Scandal and the Olympics

Controversy was in the air back in the 1964 Tokyo Olympics, much like it is today, with questions of national unity and political allegiances overshadowing athletics.

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The 2016 Rio Olympics is off to a bumpy beginning, and not a single starting line has been crossed yet: Zika virus, doping scandals, political corruption, and construction delays. In short, it’s just another year at the Olympics.

Today, we’re taking a peek at the history of controversy in the Games. In October 1964, sports writer Roger Kahn argued in the Post that America should not only resist the political controversies of the Olympics with protest, but quit them altogether in defiance of “dictators, propagandists, and manipulators.”


Let’s Pull Out of the Olympics 

Excerpt from article originally published October 10, 1964

By Roger Kahn

It is the theory of certain somber sportsmen that World War III will begin at an Olympiad. This is not so much hysterical as extreme. The brutal quality of Olympic events brings out the worst in most nations and the combative in all, but the games have been with us, on and off, since 776 BC, and all that happens in the end is that everybody goes home sullen. We should quit this corruptive mess, this sweaty hypocrisy, before the damage to our spirit becomes irremediable.

History teaches that civilization and Tokyo will both survive the forthcoming Olympics. It also indicates that these games, like so many in the past, will be ludicrous, wasteful, filled with petty feuding, small cruelties, and overlaid with a patina of pomposity.

“The Olympic ideal.” We shall have to hear that phrase, played and replayed as if it were a chord from heaven, even though the original Olympic ideal involved pagan worship, commercialism, and the casual murder of women. (Only men were allowed to observe the ancient games. Intruding women were hurled over a nearby cliff.) …

If the Olympics were merely ludicrous, merely anachronistic, there would be no point in urging American withdrawal. It is the right of every American to be as ludicrous and anachronistic as he wants, provided that he violates no laws. But the Olympics ultimately are something more. Inevitably they become a political tool.

In antiquity, Nero crashed the Olympics of 66 AD, accompanied by 5,000 personal bodyguards. Oddly enough, whatever event the emperor entered, he won. As the bodyguards cheered, Nero was acclaimed best singer, best musician, best herald and winner of the chariot race. This was simply crude. Refined manipulation of the Olympic Games was splendidly demonstrated in 1936.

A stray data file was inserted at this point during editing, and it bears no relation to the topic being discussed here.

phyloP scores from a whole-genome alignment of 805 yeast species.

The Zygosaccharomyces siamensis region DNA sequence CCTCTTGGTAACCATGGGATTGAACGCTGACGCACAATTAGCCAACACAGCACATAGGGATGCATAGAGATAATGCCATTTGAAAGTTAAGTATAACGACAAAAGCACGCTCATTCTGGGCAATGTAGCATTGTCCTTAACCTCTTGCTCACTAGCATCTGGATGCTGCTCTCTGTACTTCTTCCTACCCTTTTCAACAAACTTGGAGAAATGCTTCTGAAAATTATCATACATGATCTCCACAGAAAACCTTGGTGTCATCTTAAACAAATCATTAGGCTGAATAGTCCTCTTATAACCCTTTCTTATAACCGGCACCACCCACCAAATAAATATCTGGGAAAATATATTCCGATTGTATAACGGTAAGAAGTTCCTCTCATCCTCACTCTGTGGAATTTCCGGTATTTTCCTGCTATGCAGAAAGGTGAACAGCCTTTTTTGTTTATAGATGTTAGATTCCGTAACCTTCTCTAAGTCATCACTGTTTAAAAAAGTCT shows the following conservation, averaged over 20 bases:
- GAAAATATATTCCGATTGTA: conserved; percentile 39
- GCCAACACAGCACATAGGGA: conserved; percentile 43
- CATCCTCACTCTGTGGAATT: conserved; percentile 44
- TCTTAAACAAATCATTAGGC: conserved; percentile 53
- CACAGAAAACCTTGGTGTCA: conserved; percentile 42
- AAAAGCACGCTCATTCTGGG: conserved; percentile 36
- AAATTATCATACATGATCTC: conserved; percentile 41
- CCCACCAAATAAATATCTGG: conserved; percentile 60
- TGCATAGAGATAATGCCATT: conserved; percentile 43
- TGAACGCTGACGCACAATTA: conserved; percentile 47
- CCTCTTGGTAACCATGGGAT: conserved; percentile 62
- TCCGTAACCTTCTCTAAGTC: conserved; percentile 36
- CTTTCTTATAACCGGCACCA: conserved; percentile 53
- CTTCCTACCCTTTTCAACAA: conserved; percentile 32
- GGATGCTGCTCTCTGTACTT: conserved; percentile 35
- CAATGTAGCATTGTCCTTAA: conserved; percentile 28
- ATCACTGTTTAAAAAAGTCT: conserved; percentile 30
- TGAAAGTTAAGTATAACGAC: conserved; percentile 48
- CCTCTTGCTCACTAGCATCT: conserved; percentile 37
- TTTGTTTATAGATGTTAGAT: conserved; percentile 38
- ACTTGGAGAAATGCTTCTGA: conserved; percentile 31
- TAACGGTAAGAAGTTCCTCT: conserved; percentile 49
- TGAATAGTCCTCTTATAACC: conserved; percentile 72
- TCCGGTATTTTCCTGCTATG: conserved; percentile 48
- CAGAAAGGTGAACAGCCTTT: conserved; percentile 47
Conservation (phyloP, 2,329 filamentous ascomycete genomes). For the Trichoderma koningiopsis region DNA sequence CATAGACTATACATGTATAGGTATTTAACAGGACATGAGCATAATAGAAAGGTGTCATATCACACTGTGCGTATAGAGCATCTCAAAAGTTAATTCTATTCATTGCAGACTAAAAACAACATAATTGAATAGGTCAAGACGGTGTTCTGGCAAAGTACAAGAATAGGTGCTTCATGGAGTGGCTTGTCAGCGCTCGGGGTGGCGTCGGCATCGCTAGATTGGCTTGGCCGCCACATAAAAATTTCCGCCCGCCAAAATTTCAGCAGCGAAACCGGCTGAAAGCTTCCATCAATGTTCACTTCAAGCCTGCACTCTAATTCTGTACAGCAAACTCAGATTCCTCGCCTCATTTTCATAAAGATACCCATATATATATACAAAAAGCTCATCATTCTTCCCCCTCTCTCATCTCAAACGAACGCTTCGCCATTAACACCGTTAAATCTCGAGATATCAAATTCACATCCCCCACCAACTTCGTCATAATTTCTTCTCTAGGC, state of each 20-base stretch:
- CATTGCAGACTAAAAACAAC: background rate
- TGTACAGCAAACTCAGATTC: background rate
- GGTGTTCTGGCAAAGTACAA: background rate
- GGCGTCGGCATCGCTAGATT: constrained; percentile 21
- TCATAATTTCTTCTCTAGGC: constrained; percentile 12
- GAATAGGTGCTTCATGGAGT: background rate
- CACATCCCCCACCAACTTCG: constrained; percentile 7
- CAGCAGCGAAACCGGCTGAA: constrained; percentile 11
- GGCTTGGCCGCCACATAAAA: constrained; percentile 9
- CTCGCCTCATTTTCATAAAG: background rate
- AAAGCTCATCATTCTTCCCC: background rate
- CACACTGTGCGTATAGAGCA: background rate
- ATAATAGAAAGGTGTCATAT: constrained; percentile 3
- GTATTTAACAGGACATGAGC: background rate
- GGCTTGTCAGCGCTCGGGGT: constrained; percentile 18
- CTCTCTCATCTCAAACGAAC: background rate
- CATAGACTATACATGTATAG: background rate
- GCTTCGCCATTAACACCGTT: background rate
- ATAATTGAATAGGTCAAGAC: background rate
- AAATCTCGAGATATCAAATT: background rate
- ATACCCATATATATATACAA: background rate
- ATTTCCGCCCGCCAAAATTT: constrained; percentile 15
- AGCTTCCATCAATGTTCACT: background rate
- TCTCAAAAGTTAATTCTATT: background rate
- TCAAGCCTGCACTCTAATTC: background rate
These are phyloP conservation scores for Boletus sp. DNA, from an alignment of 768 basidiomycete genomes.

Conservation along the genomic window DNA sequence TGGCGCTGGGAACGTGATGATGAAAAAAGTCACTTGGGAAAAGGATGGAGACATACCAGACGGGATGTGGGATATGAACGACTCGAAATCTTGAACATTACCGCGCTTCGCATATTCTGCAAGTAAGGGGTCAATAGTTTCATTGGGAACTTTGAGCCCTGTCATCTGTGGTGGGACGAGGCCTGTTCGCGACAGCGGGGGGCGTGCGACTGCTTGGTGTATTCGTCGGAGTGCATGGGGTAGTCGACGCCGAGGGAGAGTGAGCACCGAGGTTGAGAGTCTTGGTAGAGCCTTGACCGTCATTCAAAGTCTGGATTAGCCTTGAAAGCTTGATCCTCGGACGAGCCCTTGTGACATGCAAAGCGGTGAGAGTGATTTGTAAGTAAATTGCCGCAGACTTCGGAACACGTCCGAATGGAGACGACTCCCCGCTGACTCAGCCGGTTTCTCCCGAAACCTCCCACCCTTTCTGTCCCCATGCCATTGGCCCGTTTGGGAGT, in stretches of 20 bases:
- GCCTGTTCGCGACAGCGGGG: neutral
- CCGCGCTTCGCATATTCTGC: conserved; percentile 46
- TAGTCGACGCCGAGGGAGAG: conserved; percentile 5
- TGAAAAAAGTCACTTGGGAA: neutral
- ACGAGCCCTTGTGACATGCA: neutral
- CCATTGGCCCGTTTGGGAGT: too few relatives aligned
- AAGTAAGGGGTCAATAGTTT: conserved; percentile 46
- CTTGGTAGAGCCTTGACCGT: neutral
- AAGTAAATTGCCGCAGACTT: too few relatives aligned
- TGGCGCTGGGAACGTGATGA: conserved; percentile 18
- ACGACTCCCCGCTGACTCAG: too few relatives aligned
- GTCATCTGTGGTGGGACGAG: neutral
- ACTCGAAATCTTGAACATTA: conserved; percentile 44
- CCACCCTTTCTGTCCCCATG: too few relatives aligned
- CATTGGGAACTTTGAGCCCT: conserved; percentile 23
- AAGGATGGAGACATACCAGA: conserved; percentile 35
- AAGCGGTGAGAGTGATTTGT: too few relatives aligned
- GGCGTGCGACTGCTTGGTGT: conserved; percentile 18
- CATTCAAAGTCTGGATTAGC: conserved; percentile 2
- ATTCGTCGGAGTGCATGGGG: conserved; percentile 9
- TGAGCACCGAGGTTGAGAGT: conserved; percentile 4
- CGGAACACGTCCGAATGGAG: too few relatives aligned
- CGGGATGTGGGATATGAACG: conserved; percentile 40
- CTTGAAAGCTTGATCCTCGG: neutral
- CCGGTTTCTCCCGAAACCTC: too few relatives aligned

Then, as you may remember, the barbarity called Nazism was generally recognized. So to whom were the 1936 games awarded by the International Olympic Committee? Why, to that dandy little sportsman from Austria, wearing brown shirt and black moustache, the crowd-pleasing Adolf Hitler. …

Did freedom-loving Olympians protest? The president of the American Olympic Committee stated: “Certain Jews must now realize that they cannot use these games as a weapon in their boycott against the Nazis.” Placards advocating murder of Jews were banned in Berlin while the Olympic Games were going on. But at the very least, the games sanctioned Hitler as a member of the civilized community, which he was not.

The years since World War II have been filled with competition for so-called uncommitted nations and struggles for international prestige. Who has found Olympic fields a perfect stage for propaganda? The North and South Koreans, the East and West Germans, the Formosan and mainland Chinese, and that gentleman from Georgia, Josef Stalin and, later, the ubiquitous butterball from the Ukraine, Nikita Khrushchev. …

To what purpose, then, do we continue to compete? Unlike Communist society, we have a free and vibrant literature, complex art, unsubsidized music. These things are functions of the human spirit brave and free. Muscle? Any anemic elephant can lift more than a half dozen men. Marathons? My money would be on stampeding buffalo.

In 393 AD the Roman emperor Theodosius considered the ancient Olympic mess briefly. “Unchristian,” remarked the emperor, a newcomer to the faith, and ordered the games abolished. Presently earthquakes and floods all but abolished the Olympic site in Greece. Zeus was on the wane but he still got across a message from which we can profit.


For Kahn’s predictions of the 1964 Olympics and more on political corruption throughout Olympic history, read the entire article “Let’s Pull Out of the Olympics.”

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